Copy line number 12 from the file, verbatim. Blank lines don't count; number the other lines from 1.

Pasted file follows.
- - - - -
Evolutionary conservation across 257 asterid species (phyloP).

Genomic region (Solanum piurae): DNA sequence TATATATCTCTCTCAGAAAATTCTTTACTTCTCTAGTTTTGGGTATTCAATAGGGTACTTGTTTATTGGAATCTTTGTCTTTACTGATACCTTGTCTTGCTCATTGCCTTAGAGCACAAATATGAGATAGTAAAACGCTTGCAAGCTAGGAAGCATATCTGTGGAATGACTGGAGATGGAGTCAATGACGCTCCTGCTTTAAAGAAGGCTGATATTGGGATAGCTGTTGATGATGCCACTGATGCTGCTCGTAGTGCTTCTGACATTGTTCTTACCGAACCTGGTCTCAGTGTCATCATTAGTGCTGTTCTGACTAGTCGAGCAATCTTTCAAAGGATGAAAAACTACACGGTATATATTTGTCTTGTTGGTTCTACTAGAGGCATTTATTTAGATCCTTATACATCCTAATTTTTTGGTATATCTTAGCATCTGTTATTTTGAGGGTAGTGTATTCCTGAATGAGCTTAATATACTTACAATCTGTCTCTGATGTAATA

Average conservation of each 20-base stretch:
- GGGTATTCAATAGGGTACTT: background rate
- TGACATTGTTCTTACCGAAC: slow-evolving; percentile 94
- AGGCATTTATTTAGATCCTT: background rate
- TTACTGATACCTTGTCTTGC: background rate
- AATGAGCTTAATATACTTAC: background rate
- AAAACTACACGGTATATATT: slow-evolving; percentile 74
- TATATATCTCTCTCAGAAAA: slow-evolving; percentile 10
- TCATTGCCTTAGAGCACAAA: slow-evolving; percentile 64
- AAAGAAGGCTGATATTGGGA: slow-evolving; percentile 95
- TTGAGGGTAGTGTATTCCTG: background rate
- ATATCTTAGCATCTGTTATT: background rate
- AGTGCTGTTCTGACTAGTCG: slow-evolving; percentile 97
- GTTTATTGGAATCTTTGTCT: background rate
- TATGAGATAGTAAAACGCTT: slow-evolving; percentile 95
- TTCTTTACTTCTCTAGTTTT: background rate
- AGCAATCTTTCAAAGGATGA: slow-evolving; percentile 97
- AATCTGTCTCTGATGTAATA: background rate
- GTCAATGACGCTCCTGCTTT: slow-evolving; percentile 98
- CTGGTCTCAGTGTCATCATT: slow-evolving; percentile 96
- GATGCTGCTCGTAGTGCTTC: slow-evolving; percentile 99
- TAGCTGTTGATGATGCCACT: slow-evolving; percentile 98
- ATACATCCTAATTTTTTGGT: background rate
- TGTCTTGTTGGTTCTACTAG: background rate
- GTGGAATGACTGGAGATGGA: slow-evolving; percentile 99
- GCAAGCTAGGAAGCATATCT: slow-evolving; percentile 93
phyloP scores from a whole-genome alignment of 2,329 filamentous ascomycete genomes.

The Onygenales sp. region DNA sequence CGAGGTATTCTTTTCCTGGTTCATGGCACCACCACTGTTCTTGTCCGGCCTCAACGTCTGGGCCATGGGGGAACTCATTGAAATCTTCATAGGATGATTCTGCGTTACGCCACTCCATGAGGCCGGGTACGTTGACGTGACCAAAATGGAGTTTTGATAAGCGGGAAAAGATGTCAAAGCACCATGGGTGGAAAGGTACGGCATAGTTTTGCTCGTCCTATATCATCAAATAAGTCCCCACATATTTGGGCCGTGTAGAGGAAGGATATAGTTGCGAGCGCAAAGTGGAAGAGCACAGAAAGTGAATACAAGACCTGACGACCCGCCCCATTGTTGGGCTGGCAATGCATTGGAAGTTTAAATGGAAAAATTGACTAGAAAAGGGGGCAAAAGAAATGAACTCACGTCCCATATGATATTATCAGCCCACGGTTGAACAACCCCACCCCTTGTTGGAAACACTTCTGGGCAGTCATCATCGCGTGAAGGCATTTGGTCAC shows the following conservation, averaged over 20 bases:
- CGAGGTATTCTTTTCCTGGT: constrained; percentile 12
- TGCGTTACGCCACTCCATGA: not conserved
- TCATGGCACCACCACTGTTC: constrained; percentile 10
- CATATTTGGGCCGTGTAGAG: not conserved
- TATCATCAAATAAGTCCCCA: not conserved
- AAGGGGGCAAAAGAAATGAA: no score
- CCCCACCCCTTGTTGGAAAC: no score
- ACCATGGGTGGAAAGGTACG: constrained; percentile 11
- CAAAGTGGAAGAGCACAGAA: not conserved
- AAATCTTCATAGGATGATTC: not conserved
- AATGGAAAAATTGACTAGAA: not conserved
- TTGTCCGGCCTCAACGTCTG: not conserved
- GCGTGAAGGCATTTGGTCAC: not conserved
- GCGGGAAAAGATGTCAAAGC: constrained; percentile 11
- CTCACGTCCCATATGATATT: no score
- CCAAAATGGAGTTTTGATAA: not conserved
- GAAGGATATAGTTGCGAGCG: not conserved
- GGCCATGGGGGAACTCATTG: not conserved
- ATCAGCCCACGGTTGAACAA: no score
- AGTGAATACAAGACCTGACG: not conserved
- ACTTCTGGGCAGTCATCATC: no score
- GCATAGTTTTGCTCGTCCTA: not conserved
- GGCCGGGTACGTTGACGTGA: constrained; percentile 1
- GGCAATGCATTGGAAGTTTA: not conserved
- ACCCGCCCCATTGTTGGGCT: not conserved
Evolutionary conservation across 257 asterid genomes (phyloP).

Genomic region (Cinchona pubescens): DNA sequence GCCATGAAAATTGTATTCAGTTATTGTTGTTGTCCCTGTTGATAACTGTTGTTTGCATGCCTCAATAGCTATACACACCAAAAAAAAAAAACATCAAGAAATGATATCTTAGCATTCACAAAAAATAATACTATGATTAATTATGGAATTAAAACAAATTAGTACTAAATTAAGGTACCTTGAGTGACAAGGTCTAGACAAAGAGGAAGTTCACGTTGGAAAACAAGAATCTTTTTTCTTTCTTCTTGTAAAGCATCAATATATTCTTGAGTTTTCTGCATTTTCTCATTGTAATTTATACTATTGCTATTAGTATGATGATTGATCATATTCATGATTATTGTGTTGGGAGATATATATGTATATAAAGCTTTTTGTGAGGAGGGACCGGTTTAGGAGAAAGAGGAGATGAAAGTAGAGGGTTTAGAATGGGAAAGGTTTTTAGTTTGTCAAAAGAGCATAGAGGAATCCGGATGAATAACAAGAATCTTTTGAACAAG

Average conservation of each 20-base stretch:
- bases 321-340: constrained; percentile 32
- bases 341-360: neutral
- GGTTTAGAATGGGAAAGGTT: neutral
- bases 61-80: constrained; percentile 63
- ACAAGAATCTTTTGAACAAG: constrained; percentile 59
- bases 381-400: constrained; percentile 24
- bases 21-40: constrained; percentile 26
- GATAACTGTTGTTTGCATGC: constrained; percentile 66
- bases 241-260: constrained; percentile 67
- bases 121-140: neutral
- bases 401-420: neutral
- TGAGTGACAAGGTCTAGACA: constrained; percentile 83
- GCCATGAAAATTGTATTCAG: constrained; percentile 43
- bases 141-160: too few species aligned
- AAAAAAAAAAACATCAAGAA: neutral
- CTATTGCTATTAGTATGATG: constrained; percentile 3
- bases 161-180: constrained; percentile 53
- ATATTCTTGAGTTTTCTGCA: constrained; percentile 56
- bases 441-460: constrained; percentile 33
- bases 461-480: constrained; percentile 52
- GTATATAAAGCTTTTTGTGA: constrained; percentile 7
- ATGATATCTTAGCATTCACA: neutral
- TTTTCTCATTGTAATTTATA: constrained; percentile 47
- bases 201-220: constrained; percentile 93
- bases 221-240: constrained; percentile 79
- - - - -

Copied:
- AAAGAAGGCTGATATTGGGA: slow-evolving; percentile 95